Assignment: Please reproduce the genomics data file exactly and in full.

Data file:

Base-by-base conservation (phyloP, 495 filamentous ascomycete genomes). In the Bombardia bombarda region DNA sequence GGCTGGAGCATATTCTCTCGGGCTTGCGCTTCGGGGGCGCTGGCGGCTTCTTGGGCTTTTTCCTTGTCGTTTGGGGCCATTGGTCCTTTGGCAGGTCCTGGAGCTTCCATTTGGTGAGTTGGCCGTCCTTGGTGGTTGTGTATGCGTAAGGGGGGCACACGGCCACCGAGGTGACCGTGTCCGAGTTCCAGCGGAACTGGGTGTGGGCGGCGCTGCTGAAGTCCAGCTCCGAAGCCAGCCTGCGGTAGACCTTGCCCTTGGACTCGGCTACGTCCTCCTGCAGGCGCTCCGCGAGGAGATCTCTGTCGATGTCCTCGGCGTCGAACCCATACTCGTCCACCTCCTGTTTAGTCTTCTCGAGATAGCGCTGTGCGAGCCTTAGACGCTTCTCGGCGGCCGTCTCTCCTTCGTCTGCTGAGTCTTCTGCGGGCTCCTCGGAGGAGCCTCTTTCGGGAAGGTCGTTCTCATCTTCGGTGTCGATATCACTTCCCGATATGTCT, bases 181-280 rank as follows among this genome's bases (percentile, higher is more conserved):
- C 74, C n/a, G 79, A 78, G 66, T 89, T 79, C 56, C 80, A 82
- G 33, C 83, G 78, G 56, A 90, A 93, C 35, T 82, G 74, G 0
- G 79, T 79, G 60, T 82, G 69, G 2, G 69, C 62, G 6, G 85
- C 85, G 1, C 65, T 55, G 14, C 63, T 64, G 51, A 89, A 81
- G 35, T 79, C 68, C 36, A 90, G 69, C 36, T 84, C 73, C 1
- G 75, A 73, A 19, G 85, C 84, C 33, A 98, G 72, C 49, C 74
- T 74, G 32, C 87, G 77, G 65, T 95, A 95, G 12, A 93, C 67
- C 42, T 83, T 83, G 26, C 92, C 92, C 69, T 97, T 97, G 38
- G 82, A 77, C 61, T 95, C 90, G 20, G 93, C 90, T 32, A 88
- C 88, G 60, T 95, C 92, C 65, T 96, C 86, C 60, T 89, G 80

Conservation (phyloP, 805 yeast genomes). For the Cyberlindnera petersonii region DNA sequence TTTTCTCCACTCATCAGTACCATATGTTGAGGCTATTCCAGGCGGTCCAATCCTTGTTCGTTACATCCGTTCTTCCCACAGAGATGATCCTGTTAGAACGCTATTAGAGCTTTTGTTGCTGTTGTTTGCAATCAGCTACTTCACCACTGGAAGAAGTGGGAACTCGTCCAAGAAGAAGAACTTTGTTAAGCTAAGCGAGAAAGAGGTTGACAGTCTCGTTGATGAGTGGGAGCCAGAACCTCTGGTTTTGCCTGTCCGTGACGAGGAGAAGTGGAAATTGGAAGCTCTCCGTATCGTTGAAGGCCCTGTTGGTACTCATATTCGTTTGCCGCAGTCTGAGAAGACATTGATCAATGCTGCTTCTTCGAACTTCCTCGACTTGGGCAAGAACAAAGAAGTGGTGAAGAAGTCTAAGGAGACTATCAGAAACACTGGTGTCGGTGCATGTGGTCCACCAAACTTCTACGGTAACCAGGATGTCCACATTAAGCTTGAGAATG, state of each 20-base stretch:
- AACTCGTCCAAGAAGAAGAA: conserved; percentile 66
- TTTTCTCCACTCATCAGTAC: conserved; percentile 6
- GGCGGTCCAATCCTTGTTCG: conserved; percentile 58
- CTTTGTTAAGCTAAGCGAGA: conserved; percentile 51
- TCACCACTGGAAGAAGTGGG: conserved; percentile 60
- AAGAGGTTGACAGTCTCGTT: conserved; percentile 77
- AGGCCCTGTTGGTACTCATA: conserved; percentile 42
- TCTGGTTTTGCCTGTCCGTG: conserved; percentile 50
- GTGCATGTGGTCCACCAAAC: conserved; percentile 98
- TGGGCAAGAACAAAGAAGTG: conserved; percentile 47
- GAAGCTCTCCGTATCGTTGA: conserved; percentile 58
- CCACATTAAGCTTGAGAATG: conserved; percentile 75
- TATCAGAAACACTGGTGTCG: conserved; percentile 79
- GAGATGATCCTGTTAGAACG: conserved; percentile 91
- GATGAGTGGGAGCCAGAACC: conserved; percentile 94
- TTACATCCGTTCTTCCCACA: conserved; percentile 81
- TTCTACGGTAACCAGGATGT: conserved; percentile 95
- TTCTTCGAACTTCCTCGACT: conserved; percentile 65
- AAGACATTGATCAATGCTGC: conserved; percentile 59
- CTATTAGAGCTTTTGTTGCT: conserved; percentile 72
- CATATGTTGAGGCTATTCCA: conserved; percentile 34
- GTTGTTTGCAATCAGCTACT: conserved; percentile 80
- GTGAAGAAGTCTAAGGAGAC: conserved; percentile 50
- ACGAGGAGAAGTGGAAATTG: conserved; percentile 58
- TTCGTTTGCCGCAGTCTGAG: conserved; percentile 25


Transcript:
Base-by-base conservation (phyloP, 495 filamentous ascomycete genomes). In the Bombardia bombarda region DNA sequence GGCTGGAGCATATTCTCTCGGGCTTGCGCTTCGGGGGCGCTGGCGGCTTCTTGGGCTTTTTCCTTGTCGTTTGGGGCCATTGGTCCTTTGGCAGGTCCTGGAGCTTCCATTTGGTGAGTTGGCCGTCCTTGGTGGTTGTGTATGCGTAAGGGGGGCACACGGCCACCGAGGTGACCGTGTCCGAGTTCCAGCGGAACTGGGTGTGGGCGGCGCTGCTGAAGTCCAGCTCCGAAGCCAGCCTGCGGTAGACCTTGCCCTTGGACTCGGCTACGTCCTCCTGCAGGCGCTCCGCGAGGAGATCTCTGTCGATGTCCTCGGCGTCGAACCCATACTCGTCCACCTCCTGTTTAGTCTTCTCGAGATAGCGCTGTGCGAGCCTTAGACGCTTCTCGGCGGCCGTCTCTCCTTCGTCTGCTGAGTCTTCTGCGGGCTCCTCGGAGGAGCCTCTTTCGGGAAGGTCGTTCTCATCTTCGGTGTCGATATCACTTCCCGATATGTCT, bases 181-280 rank as follows among this genome's bases (percentile, higher is more conserved):
- C 74, C n/a, G 79, A 78, G 66, T 89, T 79, C 56, C 80, A 82
- G 33, C 83, G 78, G 56, A 90, A 93, C 35, T 82, G 74, G 0
- G 79, T 79, G 60, T 82, G 69, G 2, G 69, C 62, G 6, G 85
- C 85, G 1, C 65, T 55, G 14, C 63, T 64, G 51, A 89, A 81
- G 35, T 79, C 68, C 36, A 90, G 69, C 36, T 84, C 73, C 1
- G 75, A 73, A 19, G 85, C 84, C 33, A 98, G 72, C 49, C 74
- T 74, G 32, C 87, G 77, G 65, T 95, A 95, G 12, A 93, C 67
- C 42, T 83, T 83, G 26, C 92, C 92, C 69, T 97, T 97, G 38
- G 82, A 77, C 61, T 95, C 90, G 20, G 93, C 90, T 32, A 88
- C 88, G 60, T 95, C 92, C 65, T 96, C 86, C 60, T 89, G 80

Conservation (phyloP, 805 yeast genomes). For the Cyberlindnera petersonii region DNA sequence TTTTCTCCACTCATCAGTACCATATGTTGAGGCTATTCCAGGCGGTCCAATCCTTGTTCGTTACATCCGTTCTTCCCACAGAGATGATCCTGTTAGAACGCTATTAGAGCTTTTGTTGCTGTTGTTTGCAATCAGCTACTTCACCACTGGAAGAAGTGGGAACTCGTCCAAGAAGAAGAACTTTGTTAAGCTAAGCGAGAAAGAGGTTGACAGTCTCGTTGATGAGTGGGAGCCAGAACCTCTGGTTTTGCCTGTCCGTGACGAGGAGAAGTGGAAATTGGAAGCTCTCCGTATCGTTGAAGGCCCTGTTGGTACTCATATTCGTTTGCCGCAGTCTGAGAAGACATTGATCAATGCTGCTTCTTCGAACTTCCTCGACTTGGGCAAGAACAAAGAAGTGGTGAAGAAGTCTAAGGAGACTATCAGAAACACTGGTGTCGGTGCATGTGGTCCACCAAACTTCTACGGTAACCAGGATGTCCACATTAAGCTTGAGAATG, state of each 20-base stretch:
- AACTCGTCCAAGAAGAAGAA: conserved; percentile 66
- TTTTCTCCACTCATCAGTAC: conserved; percentile 6
- GGCGGTCCAATCCTTGTTCG: conserved; percentile 58
- CTTTGTTAAGCTAAGCGAGA: conserved; percentile 51
- TCACCACTGGAAGAAGTGGG: conserved; percentile 60
- AAGAGGTTGACAGTCTCGTT: conserved; percentile 77
- AGGCCCTGTTGGTACTCATA: conserved; percentile 42
- TCTGGTTTTGCCTGTCCGTG: conserved; percentile 50
- GTGCATGTGGTCCACCAAAC: conserved; percentile 98
- TGGGCAAGAACAAAGAAGTG: conserved; percentile 47
- GAAGCTCTCCGTATCGTTGA: conserved; percentile 58
- CCACATTAAGCTTGAGAATG: conserved; percentile 75
- TATCAGAAACACTGGTGTCG: conserved; percentile 79
- GAGATGATCCTGTTAGAACG: conserved; percentile 91
- GATGAGTGGGAGCCAGAACC: conserved; percentile 94
- TTACATCCGTTCTTCCCACA: conserved; percentile 81
- TTCTACGGTAACCAGGATGT: conserved; percentile 95
- TTCTTCGAACTTCCTCGACT: conserved; percentile 65
- AAGACATTGATCAATGCTGC: conserved; percentile 59
- CTATTAGAGCTTTTGTTGCT: conserved; percentile 72
- CATATGTTGAGGCTATTCCA: conserved; percentile 34
- GTTGTTTGCAATCAGCTACT: conserved; percentile 80
- GTGAAGAAGTCTAAGGAGAC: conserved; percentile 50
- ACGAGGAGAAGTGGAAATTG: conserved; percentile 58
- TTCGTTTGCCGCAGTCTGAG: conserved; percentile 25